Nuclear medicine procedures are used in the diagnosis and treatment of certain diseases.
These procedures use radioactive materials called radiopharmaceuticals. Scintigraphic imaging of thyroid, bone, heart, kidney, and many other organs and diseases are performed as diagnostic tests.
The amount of radioactive material used in the diagnosis of diseases depends on the needs of the person.
These materials pass through different body organs and in some cases are absorbed by certain organs or tissues. Thus, images that provide a diagnosis of diseases are obtained.
Nuclear medicine imaging procedure
During a nuclear medicine imaging procedure, doctors administer radiopharmaceuticals to patients. It can be inhaled, injected, or swallowed, depending on the type of medical examination.
After the radiopharmaceutical is administered, the patient is usually asked to lie down on a table. A special camera that detects radiation is placed on the patient’s body to take photos.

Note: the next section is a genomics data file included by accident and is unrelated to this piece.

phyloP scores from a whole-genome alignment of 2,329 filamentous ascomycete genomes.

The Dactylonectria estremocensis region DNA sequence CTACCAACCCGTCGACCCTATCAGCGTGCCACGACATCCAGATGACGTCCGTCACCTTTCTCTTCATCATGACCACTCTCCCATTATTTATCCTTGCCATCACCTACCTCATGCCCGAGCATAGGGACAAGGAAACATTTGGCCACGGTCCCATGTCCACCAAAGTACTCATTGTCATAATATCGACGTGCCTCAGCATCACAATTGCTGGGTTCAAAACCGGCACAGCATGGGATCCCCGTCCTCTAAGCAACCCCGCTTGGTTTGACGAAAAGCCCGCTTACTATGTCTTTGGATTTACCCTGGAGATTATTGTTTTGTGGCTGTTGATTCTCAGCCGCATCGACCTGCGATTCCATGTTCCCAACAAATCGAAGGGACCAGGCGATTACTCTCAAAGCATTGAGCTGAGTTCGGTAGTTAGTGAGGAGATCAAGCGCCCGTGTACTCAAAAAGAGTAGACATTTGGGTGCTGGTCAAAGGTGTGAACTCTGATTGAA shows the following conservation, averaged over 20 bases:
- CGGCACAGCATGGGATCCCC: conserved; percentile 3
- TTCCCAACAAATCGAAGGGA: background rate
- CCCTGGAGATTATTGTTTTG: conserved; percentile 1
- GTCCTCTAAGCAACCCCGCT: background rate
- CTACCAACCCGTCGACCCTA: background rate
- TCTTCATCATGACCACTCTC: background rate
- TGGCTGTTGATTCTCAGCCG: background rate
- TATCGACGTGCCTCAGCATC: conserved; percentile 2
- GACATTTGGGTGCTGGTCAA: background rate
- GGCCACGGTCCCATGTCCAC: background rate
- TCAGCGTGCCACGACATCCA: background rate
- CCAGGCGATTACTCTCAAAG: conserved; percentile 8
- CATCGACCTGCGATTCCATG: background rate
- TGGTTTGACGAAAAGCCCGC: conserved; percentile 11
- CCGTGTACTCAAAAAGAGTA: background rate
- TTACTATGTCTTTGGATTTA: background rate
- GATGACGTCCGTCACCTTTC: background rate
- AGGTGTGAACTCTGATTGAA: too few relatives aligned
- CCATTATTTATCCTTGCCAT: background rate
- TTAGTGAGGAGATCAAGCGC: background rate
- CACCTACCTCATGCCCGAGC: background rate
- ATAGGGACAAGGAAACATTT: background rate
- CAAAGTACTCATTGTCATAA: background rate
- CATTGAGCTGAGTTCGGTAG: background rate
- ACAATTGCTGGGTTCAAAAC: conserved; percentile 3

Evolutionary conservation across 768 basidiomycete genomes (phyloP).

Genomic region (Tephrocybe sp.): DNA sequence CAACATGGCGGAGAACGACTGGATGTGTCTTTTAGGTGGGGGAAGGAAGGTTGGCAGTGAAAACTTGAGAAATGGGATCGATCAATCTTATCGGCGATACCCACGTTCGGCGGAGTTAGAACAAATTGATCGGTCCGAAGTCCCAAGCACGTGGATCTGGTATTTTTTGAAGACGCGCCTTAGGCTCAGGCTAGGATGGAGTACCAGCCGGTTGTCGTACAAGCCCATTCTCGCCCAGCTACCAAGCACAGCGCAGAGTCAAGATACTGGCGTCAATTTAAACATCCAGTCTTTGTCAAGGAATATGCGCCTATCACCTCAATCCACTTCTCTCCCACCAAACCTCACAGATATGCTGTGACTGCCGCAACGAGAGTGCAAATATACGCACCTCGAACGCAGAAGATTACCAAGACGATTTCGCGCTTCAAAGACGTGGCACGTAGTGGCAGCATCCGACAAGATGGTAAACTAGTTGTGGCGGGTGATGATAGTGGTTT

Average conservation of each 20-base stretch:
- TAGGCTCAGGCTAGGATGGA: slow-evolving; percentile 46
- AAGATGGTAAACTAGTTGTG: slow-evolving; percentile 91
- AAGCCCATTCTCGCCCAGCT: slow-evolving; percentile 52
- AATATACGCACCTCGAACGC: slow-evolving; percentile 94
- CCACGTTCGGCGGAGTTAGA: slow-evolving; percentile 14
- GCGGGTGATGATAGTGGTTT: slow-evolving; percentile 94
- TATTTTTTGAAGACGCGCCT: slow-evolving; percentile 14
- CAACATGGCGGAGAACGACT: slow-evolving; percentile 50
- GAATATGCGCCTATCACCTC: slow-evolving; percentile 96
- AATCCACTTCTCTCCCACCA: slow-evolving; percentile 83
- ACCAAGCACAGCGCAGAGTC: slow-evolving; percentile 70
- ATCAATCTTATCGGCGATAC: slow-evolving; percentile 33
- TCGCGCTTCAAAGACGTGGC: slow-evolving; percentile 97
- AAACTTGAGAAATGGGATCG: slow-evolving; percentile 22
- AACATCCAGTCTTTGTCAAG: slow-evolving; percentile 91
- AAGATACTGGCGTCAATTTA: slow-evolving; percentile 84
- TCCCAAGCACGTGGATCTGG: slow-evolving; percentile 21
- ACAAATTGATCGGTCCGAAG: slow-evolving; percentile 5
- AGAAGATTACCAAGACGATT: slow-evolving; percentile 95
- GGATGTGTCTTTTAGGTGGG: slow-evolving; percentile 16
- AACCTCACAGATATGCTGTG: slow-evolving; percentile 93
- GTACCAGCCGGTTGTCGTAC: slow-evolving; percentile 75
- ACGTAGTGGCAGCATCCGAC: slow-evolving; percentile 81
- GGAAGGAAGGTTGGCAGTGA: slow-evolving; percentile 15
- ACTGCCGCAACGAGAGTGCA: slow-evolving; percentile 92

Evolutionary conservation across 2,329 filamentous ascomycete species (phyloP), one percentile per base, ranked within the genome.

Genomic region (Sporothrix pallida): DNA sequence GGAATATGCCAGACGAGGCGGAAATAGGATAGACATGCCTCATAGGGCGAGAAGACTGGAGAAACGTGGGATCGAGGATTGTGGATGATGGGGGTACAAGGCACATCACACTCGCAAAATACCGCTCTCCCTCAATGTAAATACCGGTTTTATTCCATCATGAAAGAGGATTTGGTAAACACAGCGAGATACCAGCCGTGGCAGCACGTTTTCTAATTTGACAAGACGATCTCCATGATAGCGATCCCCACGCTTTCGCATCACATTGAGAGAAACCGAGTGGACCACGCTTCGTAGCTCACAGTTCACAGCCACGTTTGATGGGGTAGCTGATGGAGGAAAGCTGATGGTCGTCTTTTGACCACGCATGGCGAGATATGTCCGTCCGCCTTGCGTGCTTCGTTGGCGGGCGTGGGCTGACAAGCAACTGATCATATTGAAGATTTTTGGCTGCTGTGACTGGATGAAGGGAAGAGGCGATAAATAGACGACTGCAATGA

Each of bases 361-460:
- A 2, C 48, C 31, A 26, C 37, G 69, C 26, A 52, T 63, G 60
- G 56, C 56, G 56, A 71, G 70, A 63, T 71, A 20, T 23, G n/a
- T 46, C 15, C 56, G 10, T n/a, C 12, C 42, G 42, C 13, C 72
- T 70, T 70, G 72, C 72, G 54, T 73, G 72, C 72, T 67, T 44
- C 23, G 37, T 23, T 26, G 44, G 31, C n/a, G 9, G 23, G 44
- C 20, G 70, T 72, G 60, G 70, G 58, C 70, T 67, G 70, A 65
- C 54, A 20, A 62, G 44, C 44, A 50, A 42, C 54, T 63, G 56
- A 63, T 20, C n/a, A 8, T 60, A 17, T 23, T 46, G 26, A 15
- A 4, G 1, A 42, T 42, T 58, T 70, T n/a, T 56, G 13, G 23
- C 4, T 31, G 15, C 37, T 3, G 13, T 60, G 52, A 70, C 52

A computer is used to show where the body concentrates the radioactive material. This allows doctors to examine if organs are working properly and diagnose diseases.
Radioactive substances are usually excreted from the body within hours to months.
The PET/ CT scan, which scans cancerous tissue, provides very important data for oncology patients.
The department also treats some tumors and infectious diseases, especially thyroid diseases.
Service is provided with PET, BT, and Gamma Camera.
Doctors use a PET scan to get more data on how organs work. A PET scan can be performed in conjunction with a computed axial tomography (CAT) scan that provides an image of the organ. A PET scan provides clear information on how organs are working at the cellular level and whether they are damaged.
PET scanning helps doctors determine effective treatment options. PET scans are often used to diagnose heart conditions, help doctors determine appropriate cancer treatment, and help diagnose Alzheimer’s disease and brain disorders. They can also provide data for medical research.